When I think of the Three Kings, sometimes called the Wise Men, of the gospels and tradition, I think of a rich sense of adventure. These men and their journey are the part of my heart that knows I am made for more and that yearns for an adventure to find that.
Though they were strangers from a far off unnamed land, they were not content until they had followed their deepest longings to find the infant king of the Jews (Matt 2:2). How far beyond themselves they must have gone! Beyond their own countries, their own cultures, presumably their own religion. But something in them was stirred and they could not ignore it. How often do we feel an awakening in our hearts, an unquenchable desire for more, for something beyond us? We know that we are made for more than what we have- this is why we keep searching for more in ourselves. As C.S Lewis wrote: “If I find in myself desires which nothing in this world can satisfy, the only logical explanation is that I was made for another world.” (From Mere Christianity)
The Wise Men recognised this, and we recognise it in ourselves, in the desires of our heart that cannot fully be quenched. Indeed, the meaning of the verb “desire” relates to the stars themselves. Like the Wise Men, we will follow that star, that desire, where ever it takes us. Perhaps too the Wise Men represent the true moments of joy in our lives, the times when we recognise how close God is to us, when God takes us on an adventure beyond our wildest dreams, when God shows us what we are longing for, and allows us to kneel close before Him.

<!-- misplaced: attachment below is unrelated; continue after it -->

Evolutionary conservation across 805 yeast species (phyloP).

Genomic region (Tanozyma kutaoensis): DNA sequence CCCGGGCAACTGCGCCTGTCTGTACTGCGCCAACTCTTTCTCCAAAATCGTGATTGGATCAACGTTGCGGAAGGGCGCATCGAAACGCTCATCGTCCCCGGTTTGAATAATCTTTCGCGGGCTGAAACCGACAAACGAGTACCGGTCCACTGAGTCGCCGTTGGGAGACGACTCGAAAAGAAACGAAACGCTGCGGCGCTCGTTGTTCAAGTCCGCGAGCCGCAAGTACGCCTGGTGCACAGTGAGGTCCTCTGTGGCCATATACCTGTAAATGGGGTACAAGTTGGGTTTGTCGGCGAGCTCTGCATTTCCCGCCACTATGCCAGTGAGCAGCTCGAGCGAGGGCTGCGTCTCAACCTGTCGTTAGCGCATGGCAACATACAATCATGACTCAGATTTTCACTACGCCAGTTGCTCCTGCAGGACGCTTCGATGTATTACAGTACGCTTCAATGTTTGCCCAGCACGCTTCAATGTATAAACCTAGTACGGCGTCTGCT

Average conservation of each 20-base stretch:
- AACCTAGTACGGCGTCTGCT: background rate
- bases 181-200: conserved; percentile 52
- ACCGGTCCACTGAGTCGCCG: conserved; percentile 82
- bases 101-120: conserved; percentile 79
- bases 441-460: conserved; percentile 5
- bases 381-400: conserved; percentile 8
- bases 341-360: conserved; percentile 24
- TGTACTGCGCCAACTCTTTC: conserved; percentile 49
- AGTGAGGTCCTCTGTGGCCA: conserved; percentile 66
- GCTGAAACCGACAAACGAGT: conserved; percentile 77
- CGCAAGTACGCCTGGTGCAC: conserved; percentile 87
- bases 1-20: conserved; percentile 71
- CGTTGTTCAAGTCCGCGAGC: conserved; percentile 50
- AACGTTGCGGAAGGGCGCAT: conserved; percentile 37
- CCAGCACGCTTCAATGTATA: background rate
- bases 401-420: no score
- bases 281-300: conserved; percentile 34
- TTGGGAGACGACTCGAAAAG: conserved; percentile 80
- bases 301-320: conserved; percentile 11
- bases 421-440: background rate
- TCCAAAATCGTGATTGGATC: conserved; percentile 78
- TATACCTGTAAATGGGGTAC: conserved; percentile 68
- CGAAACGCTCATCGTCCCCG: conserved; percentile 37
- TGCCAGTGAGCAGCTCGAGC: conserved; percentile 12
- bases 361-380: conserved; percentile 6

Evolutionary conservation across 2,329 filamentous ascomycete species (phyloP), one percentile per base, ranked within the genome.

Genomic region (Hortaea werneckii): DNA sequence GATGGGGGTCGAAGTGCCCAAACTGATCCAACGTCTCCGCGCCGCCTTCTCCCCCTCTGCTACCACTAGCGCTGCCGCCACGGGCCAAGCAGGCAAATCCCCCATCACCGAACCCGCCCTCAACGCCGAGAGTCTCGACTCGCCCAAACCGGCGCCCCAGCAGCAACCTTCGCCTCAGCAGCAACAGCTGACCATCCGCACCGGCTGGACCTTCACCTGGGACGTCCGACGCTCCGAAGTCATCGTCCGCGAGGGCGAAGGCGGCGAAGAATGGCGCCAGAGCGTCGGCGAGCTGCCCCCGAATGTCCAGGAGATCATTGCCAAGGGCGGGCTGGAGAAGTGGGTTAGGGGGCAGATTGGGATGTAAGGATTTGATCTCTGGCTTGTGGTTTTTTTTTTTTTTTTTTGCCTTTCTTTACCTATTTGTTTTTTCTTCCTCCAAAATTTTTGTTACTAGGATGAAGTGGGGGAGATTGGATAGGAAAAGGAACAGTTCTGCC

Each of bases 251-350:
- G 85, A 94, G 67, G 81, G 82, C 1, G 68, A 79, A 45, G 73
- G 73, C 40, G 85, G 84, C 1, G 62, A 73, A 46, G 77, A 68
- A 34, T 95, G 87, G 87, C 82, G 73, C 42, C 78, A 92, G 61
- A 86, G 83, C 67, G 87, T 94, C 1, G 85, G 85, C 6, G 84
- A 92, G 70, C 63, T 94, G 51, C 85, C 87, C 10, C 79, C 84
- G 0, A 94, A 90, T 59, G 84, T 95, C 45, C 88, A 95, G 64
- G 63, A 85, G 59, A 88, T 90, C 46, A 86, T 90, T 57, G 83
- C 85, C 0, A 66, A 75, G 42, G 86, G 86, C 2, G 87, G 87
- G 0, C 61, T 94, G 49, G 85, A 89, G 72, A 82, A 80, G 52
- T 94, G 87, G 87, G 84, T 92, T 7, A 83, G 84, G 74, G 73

Perhaps this element of our hearts can best be summed up by Pope John Paul’s beautiful quote from World Youth Day 2000:
If the Three Kings are the rich, high-spirited sense of adventure in my heart, then the shepherds are the poorer side of that desire. The shepherds represent the poverty of my heart. “In the countryside close by there were shepherds who lived in the fields and took it in turns to watch their flocks during the night”. (Luke 2:8). Let us consider again who the shepherds were. Most likely poor, perhaps not able to feed their children, slave to the drudgery of whatever work they could find. They lived in a land occupied by a brutal, hostile conqueror. Their beliefs and customs were barely tolerated. They were an oppressed people, no stranger to violence and injustice and the rigours of the natural and animal world that they watched over. No strangers to the night, to shadowy dealings in the darkness.